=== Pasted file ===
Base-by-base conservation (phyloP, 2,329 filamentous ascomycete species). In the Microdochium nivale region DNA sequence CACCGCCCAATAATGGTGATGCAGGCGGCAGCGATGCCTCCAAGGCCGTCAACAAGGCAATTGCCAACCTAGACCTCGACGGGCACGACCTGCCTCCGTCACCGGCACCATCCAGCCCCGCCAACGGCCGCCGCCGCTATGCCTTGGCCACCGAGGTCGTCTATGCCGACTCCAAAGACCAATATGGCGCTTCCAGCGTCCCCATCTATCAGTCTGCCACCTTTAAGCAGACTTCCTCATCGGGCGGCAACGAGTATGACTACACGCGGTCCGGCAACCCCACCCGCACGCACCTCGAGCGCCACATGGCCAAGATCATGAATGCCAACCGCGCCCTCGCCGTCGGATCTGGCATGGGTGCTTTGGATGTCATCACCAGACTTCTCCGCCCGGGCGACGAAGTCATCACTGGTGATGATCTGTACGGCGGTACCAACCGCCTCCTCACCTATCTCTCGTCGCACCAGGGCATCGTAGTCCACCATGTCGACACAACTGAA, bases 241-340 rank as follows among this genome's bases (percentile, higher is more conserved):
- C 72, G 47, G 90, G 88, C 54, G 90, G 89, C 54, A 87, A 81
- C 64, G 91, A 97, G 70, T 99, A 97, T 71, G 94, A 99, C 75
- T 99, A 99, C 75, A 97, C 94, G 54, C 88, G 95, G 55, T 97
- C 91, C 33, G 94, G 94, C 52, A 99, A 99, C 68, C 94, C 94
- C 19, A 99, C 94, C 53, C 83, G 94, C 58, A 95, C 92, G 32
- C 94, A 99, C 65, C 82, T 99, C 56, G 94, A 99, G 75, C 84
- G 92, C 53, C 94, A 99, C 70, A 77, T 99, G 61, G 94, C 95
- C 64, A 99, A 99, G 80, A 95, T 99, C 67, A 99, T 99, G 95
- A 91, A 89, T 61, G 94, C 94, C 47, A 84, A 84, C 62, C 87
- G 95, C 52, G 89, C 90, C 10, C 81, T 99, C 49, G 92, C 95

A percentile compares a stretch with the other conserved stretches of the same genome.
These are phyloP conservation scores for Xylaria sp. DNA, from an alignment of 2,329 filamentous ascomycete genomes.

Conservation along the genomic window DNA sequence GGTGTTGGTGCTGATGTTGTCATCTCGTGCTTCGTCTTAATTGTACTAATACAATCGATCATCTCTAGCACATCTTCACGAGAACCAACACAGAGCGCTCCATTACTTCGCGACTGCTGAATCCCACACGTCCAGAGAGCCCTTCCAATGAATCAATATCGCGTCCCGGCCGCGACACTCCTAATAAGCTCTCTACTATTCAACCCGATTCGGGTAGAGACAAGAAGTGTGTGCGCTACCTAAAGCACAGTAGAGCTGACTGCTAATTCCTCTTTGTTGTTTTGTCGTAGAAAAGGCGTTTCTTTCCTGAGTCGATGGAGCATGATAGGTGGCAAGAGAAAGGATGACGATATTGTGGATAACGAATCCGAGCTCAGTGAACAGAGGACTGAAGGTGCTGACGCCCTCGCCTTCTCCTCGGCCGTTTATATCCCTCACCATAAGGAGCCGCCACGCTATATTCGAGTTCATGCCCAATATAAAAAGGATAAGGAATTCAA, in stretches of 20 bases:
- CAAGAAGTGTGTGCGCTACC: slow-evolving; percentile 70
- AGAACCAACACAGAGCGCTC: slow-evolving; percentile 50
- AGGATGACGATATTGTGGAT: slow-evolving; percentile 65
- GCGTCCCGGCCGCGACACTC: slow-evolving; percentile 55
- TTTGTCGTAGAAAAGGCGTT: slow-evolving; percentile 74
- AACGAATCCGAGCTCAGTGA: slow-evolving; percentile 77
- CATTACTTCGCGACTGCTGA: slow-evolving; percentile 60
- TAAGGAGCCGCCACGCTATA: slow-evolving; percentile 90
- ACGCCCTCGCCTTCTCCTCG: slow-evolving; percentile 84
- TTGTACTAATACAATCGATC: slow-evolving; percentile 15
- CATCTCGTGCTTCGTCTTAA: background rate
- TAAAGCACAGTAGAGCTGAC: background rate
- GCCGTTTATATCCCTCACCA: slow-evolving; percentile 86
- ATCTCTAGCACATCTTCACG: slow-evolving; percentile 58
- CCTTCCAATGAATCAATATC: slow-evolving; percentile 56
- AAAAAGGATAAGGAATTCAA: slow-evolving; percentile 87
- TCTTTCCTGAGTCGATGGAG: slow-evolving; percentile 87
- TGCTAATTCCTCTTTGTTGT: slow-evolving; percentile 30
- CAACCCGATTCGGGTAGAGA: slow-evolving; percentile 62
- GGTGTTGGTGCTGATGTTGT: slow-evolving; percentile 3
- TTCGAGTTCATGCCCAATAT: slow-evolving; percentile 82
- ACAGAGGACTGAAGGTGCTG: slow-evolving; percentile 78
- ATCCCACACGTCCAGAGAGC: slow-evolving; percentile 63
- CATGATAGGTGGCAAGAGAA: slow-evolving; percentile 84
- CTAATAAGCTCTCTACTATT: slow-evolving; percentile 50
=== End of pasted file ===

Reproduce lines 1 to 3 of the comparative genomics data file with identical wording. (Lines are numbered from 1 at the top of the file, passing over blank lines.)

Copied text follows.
Base-by-base conservation (phyloP, 2,329 filamentous ascomycete species). In the Microdochium nivale region DNA sequence CACCGCCCAATAATGGTGATGCAGGCGGCAGCGATGCCTCCAAGGCCGTCAACAAGGCAATTGCCAACCTAGACCTCGACGGGCACGACCTGCCTCCGTCACCGGCACCATCCAGCCCCGCCAACGGCCGCCGCCGCTATGCCTTGGCCACCGAGGTCGTCTATGCCGACTCCAAAGACCAATATGGCGCTTCCAGCGTCCCCATCTATCAGTCTGCCACCTTTAAGCAGACTTCCTCATCGGGCGGCAACGAGTATGACTACACGCGGTCCGGCAACCCCACCCGCACGCACCTCGAGCGCCACATGGCCAAGATCATGAATGCCAACCGCGCCCTCGCCGTCGGATCTGGCATGGGTGCTTTGGATGTCATCACCAGACTTCTCCGCCCGGGCGACGAAGTCATCACTGGTGATGATCTGTACGGCGGTACCAACCGCCTCCTCACCTATCTCTCGTCGCACCAGGGCATCGTAGTCCACCATGTCGACACAACTGAA, bases 241-340 rank as follows among this genome's bases (percentile, higher is more conserved):
- C 72, G 47, G 90, G 88, C 54, G 90, G 89, C 54, A 87, A 81
- C 64, G 91, A 97, G 70, T 99, A 97, T 71, G 94, A 99, C 75